In 1941, during the run-up to American involvement in World War II, President Roosevelt appointed La Guardia as the director of the new Office of Civilian Defense (OCD). The OCD was responsible for preparing for the protection of the civilian population in case America was attacked. It was also responsible for the maintenance of public morale, promoting volunteer service, and co-ordination with other federal departments to ensure they were serving the needs of a country in war. La Guardia remained Mayor of New York during this appointment, but after the attack on Pearl Harbor in 1941 he was succeeded at the OCD by a full-time director, James M. Landis.
According to Try and Stop Me by Bennett Cerf, La Guardia often officiated in municipal court. He handled routine misdemeanor cases, including, as Cerf wrote, a man who had stolen a loaf of bread for his starving family. La Guardia insisted on levying the fine of ten dollars. Then he said "I'm fining everyone in this courtroom fifty cents for living in a city where a man has to steal bread in order to eat!" He passed a hat and gave the fines to the defendant, who left the court with $47.50.
La Guardia loved music, and was famous for spontaneously conducting professional and student orchestras. He once said that the "most hopeful accomplishment" of his administration as mayor was the creation of the High School of Music & Art in 1936, now the Fiorello H. LaGuardia High School of Music & Art and Performing Arts. In addition to LaGuardia High School, a number of other institutions are also named for him, including LaGuardia Community College. He was the subject of the Pulitzer Prize-winning Broadway musical Fiorello!. He was a member of Phi Mu Alpha Sinfonia music fraternity.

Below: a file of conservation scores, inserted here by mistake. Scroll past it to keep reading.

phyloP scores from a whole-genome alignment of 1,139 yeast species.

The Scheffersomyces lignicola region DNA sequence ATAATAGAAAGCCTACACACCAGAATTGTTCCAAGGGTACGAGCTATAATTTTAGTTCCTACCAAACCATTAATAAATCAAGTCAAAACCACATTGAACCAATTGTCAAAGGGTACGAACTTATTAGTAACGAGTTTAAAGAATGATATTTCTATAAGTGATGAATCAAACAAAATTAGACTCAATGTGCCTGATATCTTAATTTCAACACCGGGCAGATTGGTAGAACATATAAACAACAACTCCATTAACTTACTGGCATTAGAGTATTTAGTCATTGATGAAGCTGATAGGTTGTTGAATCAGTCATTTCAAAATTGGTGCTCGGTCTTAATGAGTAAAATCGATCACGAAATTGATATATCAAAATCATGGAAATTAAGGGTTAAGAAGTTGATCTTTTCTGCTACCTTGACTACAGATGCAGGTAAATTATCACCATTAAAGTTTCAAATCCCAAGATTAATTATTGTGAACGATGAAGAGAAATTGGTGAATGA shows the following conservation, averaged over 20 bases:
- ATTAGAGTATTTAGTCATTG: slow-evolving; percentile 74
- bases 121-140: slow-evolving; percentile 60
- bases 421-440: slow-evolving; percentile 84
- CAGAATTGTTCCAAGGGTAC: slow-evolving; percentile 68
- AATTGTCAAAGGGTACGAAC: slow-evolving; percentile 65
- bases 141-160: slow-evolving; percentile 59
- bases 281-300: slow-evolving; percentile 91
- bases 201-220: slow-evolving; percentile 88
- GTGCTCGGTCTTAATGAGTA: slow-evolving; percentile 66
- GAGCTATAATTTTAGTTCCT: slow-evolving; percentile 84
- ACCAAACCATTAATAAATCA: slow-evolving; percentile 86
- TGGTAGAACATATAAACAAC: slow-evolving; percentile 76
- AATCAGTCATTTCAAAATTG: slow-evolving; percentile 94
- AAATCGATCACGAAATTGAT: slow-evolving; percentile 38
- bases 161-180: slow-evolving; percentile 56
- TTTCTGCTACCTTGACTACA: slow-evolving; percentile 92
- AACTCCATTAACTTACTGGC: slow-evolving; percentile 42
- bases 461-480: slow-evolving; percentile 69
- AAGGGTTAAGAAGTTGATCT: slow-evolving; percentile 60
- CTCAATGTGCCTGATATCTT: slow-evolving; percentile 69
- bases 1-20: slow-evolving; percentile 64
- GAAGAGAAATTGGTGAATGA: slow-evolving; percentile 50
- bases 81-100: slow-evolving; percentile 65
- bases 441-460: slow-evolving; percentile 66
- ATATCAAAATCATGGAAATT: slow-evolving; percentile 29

A man of very short stature, La Guardia's height is sometimes given as five feet. According to an article in the New York Times, however, his actual height was five feet, two inches.
LaGuardia Airport, the smallest of New York's three major currently operating airports, bears his name; the airport was voted the "greatest airport in the world" by the worldwide aviation community in 1960.
La Guardia Bridge in Prescott, Arizona on North Montezuma Avenue.